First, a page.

KABUL (Reuters) - A dazed Bowe Bergdahl is led by two militants, one carrying a makeshift white flag on a stick, to a Blackhawk helicopter in eastern Afghanistan ending his five years’ in captivity, a video released by the Taliban showed on Wednesday.
In the first publicly aired footage of Bergdahl’s dramatic handover to the U.S. military at the weekend, the clip shows Taliban cadres dotted on nearby hills armed with rocket launchers watching the transfer.
The operation, from the moment the helicopter touched the ground amid a cloud of dust to take-off, was all over in a minute.
“Do not panic,” the militants shout as the Blackhawk lands in the barren valley deep in Khost province, close to the border with Pakistan.
Bergdahl, a U.S. army sergeant, was released on Saturday in exchange for five senior insurgent leaders, who had been held in a U.S. prison at Guantanamo Bay, Cuba, since it opened in 2002.
Before his rescue, Bergdahl is seen sitting in the rear seat of a 4-wheel-drive truck, blinking rapidly, apparently either dazed by the light or anxious about the events unfolding around him.
A plane and helicopters are seen circling overhead as fighters chant “long live our mujahideen” and “long live the spiritual leader”, referring to the Taliban’s reclusive Mullah Mohammad Omar.
As the Blackhawk lands, two of the militants approach the helicopter, one carrying a white cloth crudely tied to a stick and the other leading Bergdahl by the hand.
Three men walk from the American chopper. One is an interpreter, the Taliban’s reporter says in the clip.
One of Bergdahl’s escorts has his faced covered by a checkered scarf and in the cloud of dust thrown up by the Blackhawk, the tension is clear. Soldiers dressed in military fatigue stand by the helicopter observing the handover.
One of the American team steps forward to shake their hands, keeping as wide a distance as possible as though worried the militants might blow themselves up.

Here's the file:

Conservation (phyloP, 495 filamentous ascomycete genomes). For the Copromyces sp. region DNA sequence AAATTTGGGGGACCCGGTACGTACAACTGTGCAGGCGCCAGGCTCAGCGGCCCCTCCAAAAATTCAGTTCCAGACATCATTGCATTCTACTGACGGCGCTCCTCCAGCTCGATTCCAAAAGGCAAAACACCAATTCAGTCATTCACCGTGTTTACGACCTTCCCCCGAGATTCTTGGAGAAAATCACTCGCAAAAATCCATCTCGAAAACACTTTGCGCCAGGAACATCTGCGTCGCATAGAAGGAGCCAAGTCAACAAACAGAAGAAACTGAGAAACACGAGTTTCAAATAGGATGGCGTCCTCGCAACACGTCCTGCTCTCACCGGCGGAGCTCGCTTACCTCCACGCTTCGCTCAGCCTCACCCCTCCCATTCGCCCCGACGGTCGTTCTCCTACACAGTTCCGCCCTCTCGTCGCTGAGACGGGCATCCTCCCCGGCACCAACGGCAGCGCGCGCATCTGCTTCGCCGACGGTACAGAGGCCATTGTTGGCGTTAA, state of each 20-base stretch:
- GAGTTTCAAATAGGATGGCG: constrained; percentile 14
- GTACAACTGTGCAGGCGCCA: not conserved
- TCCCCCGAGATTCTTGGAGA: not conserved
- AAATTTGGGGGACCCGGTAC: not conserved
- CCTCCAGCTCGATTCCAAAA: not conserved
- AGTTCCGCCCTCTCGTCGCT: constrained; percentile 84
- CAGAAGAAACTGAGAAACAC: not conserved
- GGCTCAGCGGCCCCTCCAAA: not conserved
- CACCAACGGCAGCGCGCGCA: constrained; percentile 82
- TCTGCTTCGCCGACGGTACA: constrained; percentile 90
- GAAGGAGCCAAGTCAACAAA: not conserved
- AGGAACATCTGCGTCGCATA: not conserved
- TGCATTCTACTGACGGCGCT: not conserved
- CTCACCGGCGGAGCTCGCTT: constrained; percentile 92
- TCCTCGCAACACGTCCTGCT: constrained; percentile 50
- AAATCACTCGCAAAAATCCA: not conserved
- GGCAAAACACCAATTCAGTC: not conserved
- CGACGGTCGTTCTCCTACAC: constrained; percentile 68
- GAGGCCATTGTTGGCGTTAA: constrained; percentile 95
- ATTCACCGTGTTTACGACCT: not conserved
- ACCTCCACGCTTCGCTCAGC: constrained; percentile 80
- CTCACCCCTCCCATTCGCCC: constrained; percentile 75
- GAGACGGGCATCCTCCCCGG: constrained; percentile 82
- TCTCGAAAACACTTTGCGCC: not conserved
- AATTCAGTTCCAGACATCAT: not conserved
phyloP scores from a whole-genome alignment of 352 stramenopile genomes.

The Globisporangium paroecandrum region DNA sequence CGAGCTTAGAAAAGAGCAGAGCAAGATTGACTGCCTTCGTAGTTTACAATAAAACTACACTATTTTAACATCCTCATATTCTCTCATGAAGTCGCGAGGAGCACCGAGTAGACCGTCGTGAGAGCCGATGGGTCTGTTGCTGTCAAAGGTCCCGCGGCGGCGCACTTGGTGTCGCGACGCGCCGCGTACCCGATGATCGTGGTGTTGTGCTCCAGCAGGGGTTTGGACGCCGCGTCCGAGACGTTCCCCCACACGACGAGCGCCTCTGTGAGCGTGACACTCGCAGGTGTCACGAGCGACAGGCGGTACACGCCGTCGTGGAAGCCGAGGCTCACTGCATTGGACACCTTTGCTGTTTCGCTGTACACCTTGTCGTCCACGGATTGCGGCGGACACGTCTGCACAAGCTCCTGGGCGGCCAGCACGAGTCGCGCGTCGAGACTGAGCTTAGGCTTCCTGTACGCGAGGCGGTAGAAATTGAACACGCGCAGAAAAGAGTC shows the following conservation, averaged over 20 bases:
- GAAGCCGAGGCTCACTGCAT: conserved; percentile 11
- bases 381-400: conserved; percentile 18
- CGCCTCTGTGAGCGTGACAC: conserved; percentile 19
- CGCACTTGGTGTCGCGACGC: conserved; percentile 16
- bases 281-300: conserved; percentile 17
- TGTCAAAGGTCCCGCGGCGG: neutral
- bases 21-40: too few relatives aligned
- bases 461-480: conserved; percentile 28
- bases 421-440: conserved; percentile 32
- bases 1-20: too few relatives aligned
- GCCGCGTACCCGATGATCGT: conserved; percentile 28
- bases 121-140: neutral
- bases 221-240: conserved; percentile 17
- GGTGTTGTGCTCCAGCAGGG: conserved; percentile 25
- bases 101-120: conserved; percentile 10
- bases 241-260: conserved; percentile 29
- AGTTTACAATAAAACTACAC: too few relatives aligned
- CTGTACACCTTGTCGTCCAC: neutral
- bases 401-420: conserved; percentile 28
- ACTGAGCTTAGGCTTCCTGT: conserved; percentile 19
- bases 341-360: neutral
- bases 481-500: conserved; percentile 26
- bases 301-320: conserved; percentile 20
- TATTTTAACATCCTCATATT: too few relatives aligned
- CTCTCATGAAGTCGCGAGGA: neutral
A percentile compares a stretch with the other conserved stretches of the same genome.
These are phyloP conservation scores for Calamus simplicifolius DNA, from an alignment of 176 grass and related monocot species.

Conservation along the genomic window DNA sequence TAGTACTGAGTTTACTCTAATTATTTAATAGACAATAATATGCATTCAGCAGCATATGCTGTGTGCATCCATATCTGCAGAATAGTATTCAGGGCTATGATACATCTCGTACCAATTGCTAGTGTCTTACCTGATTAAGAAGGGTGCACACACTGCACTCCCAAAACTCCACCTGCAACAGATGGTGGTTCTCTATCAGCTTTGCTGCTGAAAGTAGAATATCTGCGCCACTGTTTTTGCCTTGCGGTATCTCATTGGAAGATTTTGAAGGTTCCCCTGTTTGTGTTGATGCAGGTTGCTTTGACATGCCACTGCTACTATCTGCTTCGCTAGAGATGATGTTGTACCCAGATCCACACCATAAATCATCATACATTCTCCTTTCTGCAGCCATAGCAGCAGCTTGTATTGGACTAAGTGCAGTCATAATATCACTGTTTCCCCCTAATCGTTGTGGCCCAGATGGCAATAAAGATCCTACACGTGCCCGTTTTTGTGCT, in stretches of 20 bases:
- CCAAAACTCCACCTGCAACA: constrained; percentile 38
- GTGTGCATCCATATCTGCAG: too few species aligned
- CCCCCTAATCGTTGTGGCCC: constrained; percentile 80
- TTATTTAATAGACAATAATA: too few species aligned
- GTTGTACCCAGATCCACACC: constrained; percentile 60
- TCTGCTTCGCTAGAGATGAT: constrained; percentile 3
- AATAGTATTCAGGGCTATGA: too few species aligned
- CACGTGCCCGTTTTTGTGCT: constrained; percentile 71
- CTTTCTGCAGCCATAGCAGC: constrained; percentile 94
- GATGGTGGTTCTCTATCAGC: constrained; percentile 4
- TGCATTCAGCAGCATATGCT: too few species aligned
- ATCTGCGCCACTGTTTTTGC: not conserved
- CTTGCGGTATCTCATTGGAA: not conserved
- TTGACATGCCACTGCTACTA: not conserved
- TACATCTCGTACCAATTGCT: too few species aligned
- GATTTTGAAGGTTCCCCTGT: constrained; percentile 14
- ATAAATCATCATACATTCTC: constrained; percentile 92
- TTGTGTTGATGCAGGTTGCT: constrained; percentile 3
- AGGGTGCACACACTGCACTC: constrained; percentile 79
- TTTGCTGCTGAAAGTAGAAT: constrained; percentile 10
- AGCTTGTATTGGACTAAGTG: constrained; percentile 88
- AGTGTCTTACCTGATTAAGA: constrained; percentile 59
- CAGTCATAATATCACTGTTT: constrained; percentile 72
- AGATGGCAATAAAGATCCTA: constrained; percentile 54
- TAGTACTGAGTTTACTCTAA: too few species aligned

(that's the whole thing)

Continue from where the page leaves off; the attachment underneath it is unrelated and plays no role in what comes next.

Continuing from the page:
He quickly offers his right hand to one, his left hand to the other and simultaneously grabs Bergdahl by the arm. In the same movement, he sweeps his hand across to Bergdahl’s back.
“We told them: if he is not in good health, please tell us. We tried to communicate with them through their interpreter, but they did not wait,” the Taliban reporter says in the clip.
As the first man leads the freed prisoner to the aircraft, the interpreter waves and the second man steps backwards, his eyes still trained on the Taliban.
A careful but rapid body search is performed before Bergdahl is helped aboard the Blackhawk. Then, they take position with their legs dangling and lift off.
The video starts plays a Taliban victory song and the message in English flashes up: “Don’ come back to Afghanistan”. Then, it cuts to the arrival of the five released leaders in Qatar after more than a decade spent in Guantanamo Bay, where they are received with warm embraces.
The video’s authenticity could not be independently verified. The Pentagon said it had no reason to doubt its authenticity, but was reviewing it.
“COME AGAIN, YOU WON‘T LEAVE ALIVE”
Bergdahl was captured by the Taliban after leaving his base in unclear circumstances and spent five years in captivity, learning Pashto and taking an interest in Islamic books, according to the Taliban.
The 28-year-old is now in a military hospital in Germany, undergoing physical and mental assessments.
Bergdahl appears clean-shaven, in a traditional, white salwar kameez as he squints at the Taliban militants outside leaning in to talk to him. His head is also shaved.
They tell him: next time you come back to Afghanistan, you will not leave alive.
Eighteen fighters, the Taliban’s reporter explains, dot the hills around the valley as agreed with the Americans, including some armed with rocket-launchers.
The initial euphoria over Bergdahl’s release has been clouded by claims by fellow soldiers who say the U.S. sergeant deserted his post in 2009 and too many lives were lost in the manhunt that followed.
Some members of Congress also say the president broke the law by not giving them advance notice of the swap.
Writing by Jessica Donati; Editing by Jeremy Laurence